While admittedly inspired by Kanye to take rhyming seriously, in recent years Really Doe has been purposefully moving out from under ‘Ye’s wing, sidestepping signing with Yeezy’s G.O.O.D. Music label and instead inking with Cartel Records, having been introduced by Kanye to Cartel’s founder, and ‘Ye’s onetime creative director, Griffin Guess, during the recording of Late Registration.
“’Ye’s my nigga,” Really Doe reminded, “[but] it’s like if I branch off and I do my own thing and I empower myself…it’s highly respected throughout the world. Not to say me having this [guidance from Kanye] is a bad thing, it’s a great thing. Who the hell wouldn’t want Kanye [working with them], which I still do. But, the world [will] definitely respect my grind a lot more like, ‘Yo, this guy went out and took this shit hisself.’ And that’s basically what I’m doing right now.”

While iTunes has apparently recognized RD’s grind, there are others online who have not been as supportive, criticizing Really Doe’s audibly rushed delivery (as heard on the first verse to “Roll Out”) and an at times seemingly purposeful emulation of Kanye’s phrasing and inflection on the mic (maybe most detectable on the aforementioned “Checkin’ In”).

“Well maybe it was [rushed], ‘cause I did the lyrics in four days,” he humbly conceded after admitting to the few-day window his debut was recorded in. “If you hear [that] then maybe I have to critique it a little harder myself… If it does have that sound on certain songs [it’s because] I’m not [normally] a reading-off-the-pad kind of guy, or reading off the Blackberry kind of guy, and maybe some of the songs were basically read off the pad or the Blackberry or whatever. Maybe I shoulda sat back and learned a few songs a little [better], but you know I had time limits.”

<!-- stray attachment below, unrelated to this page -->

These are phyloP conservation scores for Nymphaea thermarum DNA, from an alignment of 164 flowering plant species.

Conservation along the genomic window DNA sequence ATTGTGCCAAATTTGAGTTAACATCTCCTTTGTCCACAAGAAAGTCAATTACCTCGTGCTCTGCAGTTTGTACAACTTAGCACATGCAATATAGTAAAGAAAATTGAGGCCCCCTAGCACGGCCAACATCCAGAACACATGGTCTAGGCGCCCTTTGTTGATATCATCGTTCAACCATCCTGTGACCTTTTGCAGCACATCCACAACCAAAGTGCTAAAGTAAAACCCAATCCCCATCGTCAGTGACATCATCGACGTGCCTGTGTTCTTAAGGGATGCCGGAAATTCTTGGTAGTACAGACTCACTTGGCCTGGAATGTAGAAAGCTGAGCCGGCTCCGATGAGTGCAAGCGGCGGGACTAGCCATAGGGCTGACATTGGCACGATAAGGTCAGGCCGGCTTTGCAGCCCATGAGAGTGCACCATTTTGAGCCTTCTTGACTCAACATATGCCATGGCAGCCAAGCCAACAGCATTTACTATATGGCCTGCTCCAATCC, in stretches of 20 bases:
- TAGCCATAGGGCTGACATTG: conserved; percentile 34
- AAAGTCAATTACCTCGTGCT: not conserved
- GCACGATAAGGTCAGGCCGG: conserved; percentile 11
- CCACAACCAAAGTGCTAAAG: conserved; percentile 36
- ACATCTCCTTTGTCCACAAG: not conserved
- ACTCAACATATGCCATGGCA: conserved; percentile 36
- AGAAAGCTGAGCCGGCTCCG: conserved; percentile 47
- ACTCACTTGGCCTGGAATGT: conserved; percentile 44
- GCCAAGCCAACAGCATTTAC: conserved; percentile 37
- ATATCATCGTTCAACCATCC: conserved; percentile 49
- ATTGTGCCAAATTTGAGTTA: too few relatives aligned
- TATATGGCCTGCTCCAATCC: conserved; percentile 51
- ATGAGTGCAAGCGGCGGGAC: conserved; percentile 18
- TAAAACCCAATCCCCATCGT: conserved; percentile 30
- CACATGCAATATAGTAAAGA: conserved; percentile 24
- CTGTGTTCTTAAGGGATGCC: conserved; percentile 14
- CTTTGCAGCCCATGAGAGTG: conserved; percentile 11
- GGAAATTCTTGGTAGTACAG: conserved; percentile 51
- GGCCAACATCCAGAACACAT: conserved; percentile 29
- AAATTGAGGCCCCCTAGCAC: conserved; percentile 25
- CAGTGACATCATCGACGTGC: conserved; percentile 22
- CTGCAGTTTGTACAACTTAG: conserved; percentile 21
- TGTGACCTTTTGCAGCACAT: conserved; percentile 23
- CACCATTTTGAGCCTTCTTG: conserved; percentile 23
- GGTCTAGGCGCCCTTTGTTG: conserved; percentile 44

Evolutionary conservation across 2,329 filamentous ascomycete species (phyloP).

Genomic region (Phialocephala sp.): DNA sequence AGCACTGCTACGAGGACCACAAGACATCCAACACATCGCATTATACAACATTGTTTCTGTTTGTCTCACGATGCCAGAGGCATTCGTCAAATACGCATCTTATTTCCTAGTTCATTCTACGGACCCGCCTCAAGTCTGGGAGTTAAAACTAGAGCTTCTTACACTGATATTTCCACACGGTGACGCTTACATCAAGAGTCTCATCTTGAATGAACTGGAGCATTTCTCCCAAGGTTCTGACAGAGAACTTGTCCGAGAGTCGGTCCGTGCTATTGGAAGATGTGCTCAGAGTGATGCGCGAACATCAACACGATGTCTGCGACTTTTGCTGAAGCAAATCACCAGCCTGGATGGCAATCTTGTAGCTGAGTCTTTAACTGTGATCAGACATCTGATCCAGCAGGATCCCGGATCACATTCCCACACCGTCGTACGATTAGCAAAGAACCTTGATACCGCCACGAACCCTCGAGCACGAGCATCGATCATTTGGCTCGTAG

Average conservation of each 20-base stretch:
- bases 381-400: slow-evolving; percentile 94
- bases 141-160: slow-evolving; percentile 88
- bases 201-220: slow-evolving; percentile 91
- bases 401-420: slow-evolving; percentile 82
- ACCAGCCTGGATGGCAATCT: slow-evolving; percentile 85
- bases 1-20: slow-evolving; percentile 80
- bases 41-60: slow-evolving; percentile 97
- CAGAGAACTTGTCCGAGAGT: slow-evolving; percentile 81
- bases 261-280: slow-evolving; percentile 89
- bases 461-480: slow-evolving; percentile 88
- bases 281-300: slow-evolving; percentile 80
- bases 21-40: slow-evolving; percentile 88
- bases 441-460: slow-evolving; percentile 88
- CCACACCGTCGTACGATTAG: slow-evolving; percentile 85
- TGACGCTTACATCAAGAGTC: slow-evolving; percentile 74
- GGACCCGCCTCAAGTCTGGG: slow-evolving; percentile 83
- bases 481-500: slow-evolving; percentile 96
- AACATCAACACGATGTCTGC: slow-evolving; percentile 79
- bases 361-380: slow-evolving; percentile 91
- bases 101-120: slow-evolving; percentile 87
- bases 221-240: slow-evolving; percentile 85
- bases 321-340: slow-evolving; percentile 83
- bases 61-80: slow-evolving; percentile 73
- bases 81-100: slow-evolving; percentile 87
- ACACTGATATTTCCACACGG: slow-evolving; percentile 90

That uncommon self-analysis is commendable. And Really Doe pledged further to DX that his forthcoming sophomore solo effort will be vocally sharper, which is a commitment he should easily be able to keep after continuing the development of his craft via a new string of high-profile live performances, including his recent showing on Jimmy Kimmel Live and forthcoming television appearances slated for The Mo’Nique Show and Lopez Tonight.  

“I’m not a quitter,” said Really Doe of his determination to win with music. “And I know I have what it takes to basically be one of those guys when you mention Rap. What I mean by one of those guys I mean Jay-Z, I mean ‘Ye, I mean Nas, I mean ‘Pac, [Notorious] B.I.G. I can’t accept anything less than that.”   

First Impressions is available now on iTunes.